ANCHORAGE — The recipe for flooding along Alaska’s river system is abundant snow and ice, cold April temperatures and a surge of May heat, but the National Weather Service says it’s too soon to say whether all four conditions will line up in 2013.
River ice remains thick, the snowpack is above average, and Alaska experienced below-normal April temperatures. But the most critical factor is the weather in the next few weeks, said hydrologist Scott Lindsey, and atmospheric models that predicted April’s cold are giving mixed signals for May.
“We don’t have nearly the certainly that we had about what’s going to happen next week,” he said Monday.
Flooding occurs when thick river ice stays intact while spring melt water fills river channels. The water lifts up ice, breaks it and moves it downriver, but if the ice volume is too much, it can settle at river chokepoints, creating a natural, temporary dam that sends water upriver into villages.
A monthly hydrological outlook the weather service released Sunday lists the threat of spring flooding as “moderate” for most of the state.
The outlook notes normal to above-normal snowpack in much of the state, meaning 90 to 130 percent of the usual amount along major rivers. Likewise, ice thickness remains between 100 and 125 percent of normal.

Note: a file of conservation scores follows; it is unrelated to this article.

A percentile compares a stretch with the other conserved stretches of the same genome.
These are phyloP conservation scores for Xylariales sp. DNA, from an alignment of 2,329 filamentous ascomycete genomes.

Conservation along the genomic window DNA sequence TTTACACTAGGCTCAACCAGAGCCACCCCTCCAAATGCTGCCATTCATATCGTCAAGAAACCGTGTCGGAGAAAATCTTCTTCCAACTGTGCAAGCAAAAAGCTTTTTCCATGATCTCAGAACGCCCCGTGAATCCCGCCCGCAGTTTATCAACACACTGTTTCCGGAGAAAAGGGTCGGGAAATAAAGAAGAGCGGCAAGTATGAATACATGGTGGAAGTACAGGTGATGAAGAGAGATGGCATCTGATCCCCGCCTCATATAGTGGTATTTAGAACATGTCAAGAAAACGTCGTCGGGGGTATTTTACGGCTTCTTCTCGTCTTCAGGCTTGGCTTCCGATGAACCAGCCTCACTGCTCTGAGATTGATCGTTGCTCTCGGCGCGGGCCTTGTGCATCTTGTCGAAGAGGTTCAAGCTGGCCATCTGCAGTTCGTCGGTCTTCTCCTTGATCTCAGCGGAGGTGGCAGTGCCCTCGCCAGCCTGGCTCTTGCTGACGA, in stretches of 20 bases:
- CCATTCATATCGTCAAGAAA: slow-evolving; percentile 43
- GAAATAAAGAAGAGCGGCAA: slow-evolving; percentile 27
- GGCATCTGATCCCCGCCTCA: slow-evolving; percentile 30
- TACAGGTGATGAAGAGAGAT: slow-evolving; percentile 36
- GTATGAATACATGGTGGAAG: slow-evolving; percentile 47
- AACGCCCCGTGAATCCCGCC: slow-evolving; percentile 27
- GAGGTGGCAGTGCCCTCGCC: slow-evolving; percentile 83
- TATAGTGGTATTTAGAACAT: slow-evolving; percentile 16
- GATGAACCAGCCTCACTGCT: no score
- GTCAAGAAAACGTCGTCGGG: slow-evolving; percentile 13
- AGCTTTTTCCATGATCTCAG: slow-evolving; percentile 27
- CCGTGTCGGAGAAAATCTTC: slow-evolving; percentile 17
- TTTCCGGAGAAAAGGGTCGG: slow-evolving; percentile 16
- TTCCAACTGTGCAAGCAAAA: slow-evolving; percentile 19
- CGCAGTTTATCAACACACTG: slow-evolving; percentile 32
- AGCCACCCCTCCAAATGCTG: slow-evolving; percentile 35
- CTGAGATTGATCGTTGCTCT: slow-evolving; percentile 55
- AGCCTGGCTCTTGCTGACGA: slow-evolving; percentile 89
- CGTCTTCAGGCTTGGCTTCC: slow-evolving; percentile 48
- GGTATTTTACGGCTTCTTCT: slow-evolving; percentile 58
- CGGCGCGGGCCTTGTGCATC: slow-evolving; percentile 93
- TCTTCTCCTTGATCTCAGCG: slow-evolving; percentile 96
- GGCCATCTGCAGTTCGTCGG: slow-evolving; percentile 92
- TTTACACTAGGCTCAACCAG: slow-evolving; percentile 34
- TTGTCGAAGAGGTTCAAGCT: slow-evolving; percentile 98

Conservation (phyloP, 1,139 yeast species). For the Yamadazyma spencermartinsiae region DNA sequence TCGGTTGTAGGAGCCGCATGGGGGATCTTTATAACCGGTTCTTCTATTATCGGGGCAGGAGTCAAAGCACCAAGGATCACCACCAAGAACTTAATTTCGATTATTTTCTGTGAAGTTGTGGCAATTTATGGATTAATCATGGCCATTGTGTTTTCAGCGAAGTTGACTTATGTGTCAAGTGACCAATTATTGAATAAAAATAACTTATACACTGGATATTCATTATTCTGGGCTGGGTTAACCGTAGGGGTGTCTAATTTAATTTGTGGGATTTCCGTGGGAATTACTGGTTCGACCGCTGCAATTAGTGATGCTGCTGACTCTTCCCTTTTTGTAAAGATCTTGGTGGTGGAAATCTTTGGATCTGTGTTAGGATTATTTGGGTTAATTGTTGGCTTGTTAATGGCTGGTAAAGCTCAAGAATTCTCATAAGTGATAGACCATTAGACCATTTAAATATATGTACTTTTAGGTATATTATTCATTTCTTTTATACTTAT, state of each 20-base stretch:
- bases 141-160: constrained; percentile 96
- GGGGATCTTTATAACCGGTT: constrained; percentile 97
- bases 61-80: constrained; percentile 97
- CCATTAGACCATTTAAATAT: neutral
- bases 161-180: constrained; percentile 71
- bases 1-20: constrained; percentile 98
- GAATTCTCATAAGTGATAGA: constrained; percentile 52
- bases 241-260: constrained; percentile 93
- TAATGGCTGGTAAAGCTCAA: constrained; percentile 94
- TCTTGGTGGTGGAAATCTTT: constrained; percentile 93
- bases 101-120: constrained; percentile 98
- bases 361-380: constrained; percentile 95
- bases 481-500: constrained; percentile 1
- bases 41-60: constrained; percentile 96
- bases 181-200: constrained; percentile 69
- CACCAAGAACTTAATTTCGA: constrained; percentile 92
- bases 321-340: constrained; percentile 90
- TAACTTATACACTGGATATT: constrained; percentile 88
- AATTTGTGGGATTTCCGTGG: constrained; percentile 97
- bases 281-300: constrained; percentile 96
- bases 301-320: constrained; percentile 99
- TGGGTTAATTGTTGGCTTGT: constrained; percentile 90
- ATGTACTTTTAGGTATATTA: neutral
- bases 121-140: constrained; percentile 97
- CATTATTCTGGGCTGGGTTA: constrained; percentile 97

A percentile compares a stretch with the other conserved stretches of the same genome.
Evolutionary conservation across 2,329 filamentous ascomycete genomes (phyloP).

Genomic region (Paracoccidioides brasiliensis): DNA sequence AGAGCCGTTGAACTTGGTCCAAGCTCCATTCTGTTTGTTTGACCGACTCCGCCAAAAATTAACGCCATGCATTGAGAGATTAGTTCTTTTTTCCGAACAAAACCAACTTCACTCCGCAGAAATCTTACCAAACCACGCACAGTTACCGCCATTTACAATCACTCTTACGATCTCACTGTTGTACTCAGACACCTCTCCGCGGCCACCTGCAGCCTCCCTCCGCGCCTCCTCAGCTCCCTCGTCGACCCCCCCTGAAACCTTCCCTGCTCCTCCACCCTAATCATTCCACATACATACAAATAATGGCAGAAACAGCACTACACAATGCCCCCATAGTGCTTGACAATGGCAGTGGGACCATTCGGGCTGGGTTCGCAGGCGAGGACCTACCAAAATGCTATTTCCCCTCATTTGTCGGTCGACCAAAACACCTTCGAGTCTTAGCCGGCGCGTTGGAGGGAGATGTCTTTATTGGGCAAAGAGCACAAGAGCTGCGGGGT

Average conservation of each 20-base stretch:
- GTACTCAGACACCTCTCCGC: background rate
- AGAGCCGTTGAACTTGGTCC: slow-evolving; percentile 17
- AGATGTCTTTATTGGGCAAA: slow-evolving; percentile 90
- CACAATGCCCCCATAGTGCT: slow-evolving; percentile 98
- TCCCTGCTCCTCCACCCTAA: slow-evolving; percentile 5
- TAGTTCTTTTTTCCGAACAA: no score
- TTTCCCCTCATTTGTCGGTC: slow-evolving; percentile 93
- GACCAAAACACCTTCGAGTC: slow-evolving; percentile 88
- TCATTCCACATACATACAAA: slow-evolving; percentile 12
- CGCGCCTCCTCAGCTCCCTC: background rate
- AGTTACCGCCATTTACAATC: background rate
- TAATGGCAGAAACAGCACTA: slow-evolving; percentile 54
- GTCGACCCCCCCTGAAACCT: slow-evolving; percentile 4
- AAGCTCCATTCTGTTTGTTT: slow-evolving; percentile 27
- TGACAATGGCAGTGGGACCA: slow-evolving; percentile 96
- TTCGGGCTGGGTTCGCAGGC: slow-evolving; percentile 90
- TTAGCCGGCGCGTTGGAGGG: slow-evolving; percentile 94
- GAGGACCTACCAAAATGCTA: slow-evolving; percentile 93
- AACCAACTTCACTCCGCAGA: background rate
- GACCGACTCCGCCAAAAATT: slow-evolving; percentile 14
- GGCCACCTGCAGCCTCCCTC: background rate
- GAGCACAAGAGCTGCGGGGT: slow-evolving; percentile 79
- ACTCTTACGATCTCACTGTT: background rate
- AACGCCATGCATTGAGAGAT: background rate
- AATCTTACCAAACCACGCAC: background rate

Temperatures in April and the first week of May were well below normal, especially in interior Alaska, where the Yukon River, America’s third longest, crosses east to west in an arc through the state’s midsection.
Flooding that moved buildings off their foundations and caused millions of dollars in damage at Eagle and other Yukon River communities four years ago was preceded by a cool April and then five days of record-high temperatures in the 70s, Lindsey said.
“The ice just wasn’t ready to move yet,” Lindsey said.
Breakup starts upstream in Canada and moves downriver, east to west. When breakup is imminent, Lindsey flies the river to see where the open water begins. He’s usually in the air by now, but April’s cold temperatures delayed his trip until at least Saturday.
Whitehorse, Yukon Territory, was in the 40s over the weekend and has areas of open water, but a Dawson City webcam shows the historic Klondike Gold Rush town locked in winter, Lindsey said. Ice on the Klondike River usually goes out a week before the Yukon at Dawson but remains frozen.
“It’s still solid ice, snow still on the hills and mountains,” Lindsey said. “It doesn’t look like breakup is happening soon.”
One atmospheric model forecasts warming this week, followed by cooling next week, he said.
“That would be ideal,” Lindsey said. “That would put the brakes on the big slug of snowmelt getting into the rivers and allow us to break up a little slower.”
From the airplane, Lindsey will look for signs of imminent flooding. Ice jams, he said, can back water into a village in as little as three hours. River forecasters in 2009 were able to predict flooding at Eagle was going to be bad because 50 miles of moving ice from tributaries was flowing toward a Yukon River jam just downstream of the community.
“That’s our purpose out there,” he said.